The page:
I don't want to steer you away from a hybrid, but I see a fair number of posts from people who purchase a hybrid for just this reason and six months later they want a road bike. You are young and in good shape and I think you would outgrow a hybrid pretty quickly. Perhaps you might consider buying used for a few months until you can figure out what kind of bike you want? If you purchase a used bike, ideally, you could sell it (if you can find a buyer) for almost as much as you paid for it. Do you have friends that are bike nerds? You might also consider renting a road bike from LBS for a day and see how that works out. Around here I think you can get a bike for $40-50 and that's probably at the top of the ladder.

    I like the Gravity Liberty. I would pay your LBS to assemble it and pay for a basic fitting. You can get a lot of good miles on the Gravity. It is Sora/Tiagra. I recommend not purchasing components below Sora level.
    2012 Cannondale Synapse 3, 2012 Trek 7.5 FX Disc, 2003 Trek 2200 WSD, 1997 Specialized Rockhopper Al Comp

  18. #18
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    I wish I had friends that were bike nerds... hell I wish I had friends that exercised! I've got 1 running buddy but thats about it. I've looked for used (kijiji & CL) and I'm just struggling to find anything in my size/area.

    So I was looking at the Liberty and as Slimrider said the sizing guide and they recommend the Small size and that got me re-reading everything I did the other day about the geometry (Which was quite similar to the Schwinn) to see which would fit the best so that leads me to questions which may dispel what I said about the Schwinn not fitting:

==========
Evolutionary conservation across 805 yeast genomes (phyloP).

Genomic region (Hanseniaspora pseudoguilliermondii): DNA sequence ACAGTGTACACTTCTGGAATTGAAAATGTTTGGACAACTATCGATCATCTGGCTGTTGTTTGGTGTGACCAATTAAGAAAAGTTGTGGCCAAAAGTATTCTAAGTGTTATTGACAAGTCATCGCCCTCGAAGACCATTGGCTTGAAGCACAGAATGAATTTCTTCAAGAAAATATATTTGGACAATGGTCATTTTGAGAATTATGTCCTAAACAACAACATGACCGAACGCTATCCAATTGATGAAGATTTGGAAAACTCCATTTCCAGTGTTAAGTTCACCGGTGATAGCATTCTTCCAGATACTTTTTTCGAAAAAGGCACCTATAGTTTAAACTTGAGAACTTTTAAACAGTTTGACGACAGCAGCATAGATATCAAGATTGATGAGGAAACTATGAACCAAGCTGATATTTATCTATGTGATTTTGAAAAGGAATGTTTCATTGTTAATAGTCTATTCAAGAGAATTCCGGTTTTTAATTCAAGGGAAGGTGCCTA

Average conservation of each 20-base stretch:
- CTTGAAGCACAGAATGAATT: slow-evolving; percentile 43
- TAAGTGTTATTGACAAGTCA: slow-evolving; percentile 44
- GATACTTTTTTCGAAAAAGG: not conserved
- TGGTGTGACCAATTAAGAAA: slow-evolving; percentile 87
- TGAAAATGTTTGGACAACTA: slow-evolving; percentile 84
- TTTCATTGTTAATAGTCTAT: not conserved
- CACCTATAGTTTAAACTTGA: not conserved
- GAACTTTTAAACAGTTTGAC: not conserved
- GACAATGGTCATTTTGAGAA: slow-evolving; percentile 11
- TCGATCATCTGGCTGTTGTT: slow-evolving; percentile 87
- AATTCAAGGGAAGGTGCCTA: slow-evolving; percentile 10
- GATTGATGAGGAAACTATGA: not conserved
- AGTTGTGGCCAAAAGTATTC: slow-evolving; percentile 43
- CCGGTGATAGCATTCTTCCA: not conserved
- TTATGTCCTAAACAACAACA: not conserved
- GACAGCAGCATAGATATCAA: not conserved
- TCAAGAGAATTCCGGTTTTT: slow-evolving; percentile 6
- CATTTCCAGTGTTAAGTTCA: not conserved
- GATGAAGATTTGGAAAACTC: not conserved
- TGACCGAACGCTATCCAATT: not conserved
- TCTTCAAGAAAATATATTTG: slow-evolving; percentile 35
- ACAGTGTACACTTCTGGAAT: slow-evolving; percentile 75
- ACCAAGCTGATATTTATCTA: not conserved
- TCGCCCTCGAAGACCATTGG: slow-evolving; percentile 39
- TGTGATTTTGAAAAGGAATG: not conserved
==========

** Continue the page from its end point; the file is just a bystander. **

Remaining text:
When I stand over the frame with flat foot how much clearance should I have between my groin and the frame? On the trek 7.0 which was a 20in I had close to no clearance . Now the bike store said that was optimal? Other things I've read say you want 1-2in min? With my short legs I don't think I'll really ever get much clearance tho.

    I got someone to help me do the inseam test and I came in more accurately this time at a 74cm which would put me in the ST height of 480-490 not the 500 I thought. and the SO height at about 710? I assume I should then be sizing down to a 48/46.5 and not up to a 50?

    With that being said and I appreciate the forth coming answers I will also be going into a different shop and trying a 48 and a 50 to see which one I like more.

    Last question then maybe after tomorrow I'll make a decision: The Schwinn as Slimrider said looks like a great deal for the components and parts and fits in my budget, the Liberty is a good budget bike with decent parts and is the lower end of my budget. Should I prefer the 48cm size bike which one would be the better choice for someone who hasn't outdoor biked in awhile?

    p.s I'm really hoping you say I'll be okay riding the schwinn if that sways your decision at all.
    p.p.s thanks again and again and again for the help
    Last edited by jm2hill; 07-09-12 at 04:07 AM.

  19. #19
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    Quote Originally Posted by jm2hill View Post
    The reason I was looking at hybrid's was: 1) I figured I didn't have the right experience for a road bike (I haven't biked outdoors in 8+ years) 2) My starting budget was going to be around 500 for a bike that I could use for outdoor training until I get closer to my goals, but apparently bikes are things that can last i.e you can replace/repair/reuse/addon etc so my budget could be stretched to max 900.

    Which even at 900 it feels like I should get a good quality hybrid to train on rather than an entry level road. But then again, what better way to get used to a road bike than on an entry level one. So basically I don't know what to get lol!